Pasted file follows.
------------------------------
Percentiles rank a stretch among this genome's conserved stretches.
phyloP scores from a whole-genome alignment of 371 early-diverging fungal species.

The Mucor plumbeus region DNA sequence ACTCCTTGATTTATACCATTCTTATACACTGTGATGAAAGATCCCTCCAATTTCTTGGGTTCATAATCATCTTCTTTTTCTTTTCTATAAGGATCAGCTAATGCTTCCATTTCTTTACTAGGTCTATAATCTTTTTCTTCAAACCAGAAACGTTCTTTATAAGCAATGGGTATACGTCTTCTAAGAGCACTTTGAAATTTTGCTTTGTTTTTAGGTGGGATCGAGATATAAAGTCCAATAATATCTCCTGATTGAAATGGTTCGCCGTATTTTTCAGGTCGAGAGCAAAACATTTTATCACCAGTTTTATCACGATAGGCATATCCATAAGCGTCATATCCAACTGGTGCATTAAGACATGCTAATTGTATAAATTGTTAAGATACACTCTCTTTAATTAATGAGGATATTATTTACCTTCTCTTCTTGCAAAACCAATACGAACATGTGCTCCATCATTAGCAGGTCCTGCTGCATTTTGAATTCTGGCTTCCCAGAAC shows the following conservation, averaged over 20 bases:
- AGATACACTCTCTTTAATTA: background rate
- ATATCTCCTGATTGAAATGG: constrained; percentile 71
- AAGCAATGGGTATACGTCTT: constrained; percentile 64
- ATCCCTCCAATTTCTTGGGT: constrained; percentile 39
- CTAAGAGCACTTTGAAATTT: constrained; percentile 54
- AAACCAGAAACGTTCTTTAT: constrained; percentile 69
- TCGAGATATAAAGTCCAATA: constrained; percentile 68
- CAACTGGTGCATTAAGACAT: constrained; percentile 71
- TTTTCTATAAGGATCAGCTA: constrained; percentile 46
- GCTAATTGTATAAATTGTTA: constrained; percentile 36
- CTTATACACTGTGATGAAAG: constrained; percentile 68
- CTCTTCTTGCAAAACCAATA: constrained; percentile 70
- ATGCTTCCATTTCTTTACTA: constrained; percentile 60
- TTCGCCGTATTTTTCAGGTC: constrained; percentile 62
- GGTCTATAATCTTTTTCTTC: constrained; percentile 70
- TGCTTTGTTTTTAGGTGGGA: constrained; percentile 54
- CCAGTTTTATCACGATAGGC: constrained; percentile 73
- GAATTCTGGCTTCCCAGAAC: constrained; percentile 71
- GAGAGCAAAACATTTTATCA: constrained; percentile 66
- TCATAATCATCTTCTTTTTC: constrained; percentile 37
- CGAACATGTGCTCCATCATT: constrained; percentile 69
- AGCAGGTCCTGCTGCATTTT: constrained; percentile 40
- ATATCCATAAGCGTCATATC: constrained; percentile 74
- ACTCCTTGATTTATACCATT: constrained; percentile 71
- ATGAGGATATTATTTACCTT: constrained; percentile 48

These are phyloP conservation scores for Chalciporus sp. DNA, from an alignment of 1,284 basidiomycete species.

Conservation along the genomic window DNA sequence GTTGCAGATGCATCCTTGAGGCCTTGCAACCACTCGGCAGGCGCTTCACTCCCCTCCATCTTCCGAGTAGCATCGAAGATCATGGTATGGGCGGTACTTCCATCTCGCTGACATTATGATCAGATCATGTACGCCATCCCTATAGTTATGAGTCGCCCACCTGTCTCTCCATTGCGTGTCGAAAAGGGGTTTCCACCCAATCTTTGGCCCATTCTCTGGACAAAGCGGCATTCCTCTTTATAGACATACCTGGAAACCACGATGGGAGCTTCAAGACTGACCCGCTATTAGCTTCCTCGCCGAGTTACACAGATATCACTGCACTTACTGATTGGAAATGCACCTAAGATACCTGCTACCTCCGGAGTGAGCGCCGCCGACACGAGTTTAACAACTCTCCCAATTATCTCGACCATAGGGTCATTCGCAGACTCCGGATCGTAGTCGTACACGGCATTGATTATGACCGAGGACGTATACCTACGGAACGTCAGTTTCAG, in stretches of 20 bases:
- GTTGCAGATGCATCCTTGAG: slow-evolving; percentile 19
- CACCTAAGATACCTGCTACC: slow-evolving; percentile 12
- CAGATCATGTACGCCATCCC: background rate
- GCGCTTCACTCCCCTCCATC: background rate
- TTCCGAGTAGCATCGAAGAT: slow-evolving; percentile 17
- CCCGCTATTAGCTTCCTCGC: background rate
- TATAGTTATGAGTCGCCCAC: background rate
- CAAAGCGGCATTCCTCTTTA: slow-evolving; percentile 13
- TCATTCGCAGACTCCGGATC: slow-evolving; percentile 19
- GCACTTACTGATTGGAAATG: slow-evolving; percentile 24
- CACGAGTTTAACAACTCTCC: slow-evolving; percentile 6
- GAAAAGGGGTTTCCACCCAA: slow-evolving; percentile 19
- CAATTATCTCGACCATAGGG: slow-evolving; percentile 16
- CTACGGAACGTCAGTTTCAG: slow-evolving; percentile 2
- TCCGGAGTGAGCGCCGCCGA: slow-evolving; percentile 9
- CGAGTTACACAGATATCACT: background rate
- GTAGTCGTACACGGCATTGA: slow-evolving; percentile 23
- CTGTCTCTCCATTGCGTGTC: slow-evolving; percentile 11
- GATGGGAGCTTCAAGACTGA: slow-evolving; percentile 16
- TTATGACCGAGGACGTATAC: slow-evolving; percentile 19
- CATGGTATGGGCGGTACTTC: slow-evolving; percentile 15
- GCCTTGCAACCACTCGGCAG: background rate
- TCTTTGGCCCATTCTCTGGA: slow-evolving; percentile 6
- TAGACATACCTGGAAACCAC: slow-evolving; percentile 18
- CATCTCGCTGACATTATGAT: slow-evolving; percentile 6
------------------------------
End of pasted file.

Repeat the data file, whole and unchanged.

Percentiles rank a stretch among this genome's conserved stretches.
phyloP scores from a whole-genome alignment of 371 early-diverging fungal species.

The Mucor plumbeus region DNA sequence ACTCCTTGATTTATACCATTCTTATACACTGTGATGAAAGATCCCTCCAATTTCTTGGGTTCATAATCATCTTCTTTTTCTTTTCTATAAGGATCAGCTAATGCTTCCATTTCTTTACTAGGTCTATAATCTTTTTCTTCAAACCAGAAACGTTCTTTATAAGCAATGGGTATACGTCTTCTAAGAGCACTTTGAAATTTTGCTTTGTTTTTAGGTGGGATCGAGATATAAAGTCCAATAATATCTCCTGATTGAAATGGTTCGCCGTATTTTTCAGGTCGAGAGCAAAACATTTTATCACCAGTTTTATCACGATAGGCATATCCATAAGCGTCATATCCAACTGGTGCATTAAGACATGCTAATTGTATAAATTGTTAAGATACACTCTCTTTAATTAATGAGGATATTATTTACCTTCTCTTCTTGCAAAACCAATACGAACATGTGCTCCATCATTAGCAGGTCCTGCTGCATTTTGAATTCTGGCTTCCCAGAAC shows the following conservation, averaged over 20 bases:
- AGATACACTCTCTTTAATTA: background rate
- ATATCTCCTGATTGAAATGG: constrained; percentile 71
- AAGCAATGGGTATACGTCTT: constrained; percentile 64
- ATCCCTCCAATTTCTTGGGT: constrained; percentile 39
- CTAAGAGCACTTTGAAATTT: constrained; percentile 54
- AAACCAGAAACGTTCTTTAT: constrained; percentile 69
- TCGAGATATAAAGTCCAATA: constrained; percentile 68
- CAACTGGTGCATTAAGACAT: constrained; percentile 71
- TTTTCTATAAGGATCAGCTA: constrained; percentile 46
- GCTAATTGTATAAATTGTTA: constrained; percentile 36
- CTTATACACTGTGATGAAAG: constrained; percentile 68
- CTCTTCTTGCAAAACCAATA: constrained; percentile 70
- ATGCTTCCATTTCTTTACTA: constrained; percentile 60
- TTCGCCGTATTTTTCAGGTC: constrained; percentile 62
- GGTCTATAATCTTTTTCTTC: constrained; percentile 70
- TGCTTTGTTTTTAGGTGGGA: constrained; percentile 54
- CCAGTTTTATCACGATAGGC: constrained; percentile 73
- GAATTCTGGCTTCCCAGAAC: constrained; percentile 71
- GAGAGCAAAACATTTTATCA: constrained; percentile 66
- TCATAATCATCTTCTTTTTC: constrained; percentile 37
- CGAACATGTGCTCCATCATT: constrained; percentile 69
- AGCAGGTCCTGCTGCATTTT: constrained; percentile 40
- ATATCCATAAGCGTCATATC: constrained; percentile 74
- ACTCCTTGATTTATACCATT: constrained; percentile 71
- ATGAGGATATTATTTACCTT: constrained; percentile 48

These are phyloP conservation scores for Chalciporus sp. DNA, from an alignment of 1,284 basidiomycete species.

Conservation along the genomic window DNA sequence GTTGCAGATGCATCCTTGAGGCCTTGCAACCACTCGGCAGGCGCTTCACTCCCCTCCATCTTCCGAGTAGCATCGAAGATCATGGTATGGGCGGTACTTCCATCTCGCTGACATTATGATCAGATCATGTACGCCATCCCTATAGTTATGAGTCGCCCACCTGTCTCTCCATTGCGTGTCGAAAAGGGGTTTCCACCCAATCTTTGGCCCATTCTCTGGACAAAGCGGCATTCCTCTTTATAGACATACCTGGAAACCACGATGGGAGCTTCAAGACTGACCCGCTATTAGCTTCCTCGCCGAGTTACACAGATATCACTGCACTTACTGATTGGAAATGCACCTAAGATACCTGCTACCTCCGGAGTGAGCGCCGCCGACACGAGTTTAACAACTCTCCCAATTATCTCGACCATAGGGTCATTCGCAGACTCCGGATCGTAGTCGTACACGGCATTGATTATGACCGAGGACGTATACCTACGGAACGTCAGTTTCAG, in stretches of 20 bases:
- GTTGCAGATGCATCCTTGAG: slow-evolving; percentile 19
- CACCTAAGATACCTGCTACC: slow-evolving; percentile 12
- CAGATCATGTACGCCATCCC: background rate
- GCGCTTCACTCCCCTCCATC: background rate
- TTCCGAGTAGCATCGAAGAT: slow-evolving; percentile 17
- CCCGCTATTAGCTTCCTCGC: background rate
- TATAGTTATGAGTCGCCCAC: background rate
- CAAAGCGGCATTCCTCTTTA: slow-evolving; percentile 13
- TCATTCGCAGACTCCGGATC: slow-evolving; percentile 19
- GCACTTACTGATTGGAAATG: slow-evolving; percentile 24
- CACGAGTTTAACAACTCTCC: slow-evolving; percentile 6
- GAAAAGGGGTTTCCACCCAA: slow-evolving; percentile 19
- CAATTATCTCGACCATAGGG: slow-evolving; percentile 16
- CTACGGAACGTCAGTTTCAG: slow-evolving; percentile 2
- TCCGGAGTGAGCGCCGCCGA: slow-evolving; percentile 9
- CGAGTTACACAGATATCACT: background rate
- GTAGTCGTACACGGCATTGA: slow-evolving; percentile 23
- CTGTCTCTCCATTGCGTGTC: slow-evolving; percentile 11
- GATGGGAGCTTCAAGACTGA: slow-evolving; percentile 16
- TTATGACCGAGGACGTATAC: slow-evolving; percentile 19
- CATGGTATGGGCGGTACTTC: slow-evolving; percentile 15
- GCCTTGCAACCACTCGGCAG: background rate
- TCTTTGGCCCATTCTCTGGA: slow-evolving; percentile 6
- TAGACATACCTGGAAACCAC: slow-evolving; percentile 18
- CATCTCGCTGACATTATGAT: slow-evolving; percentile 6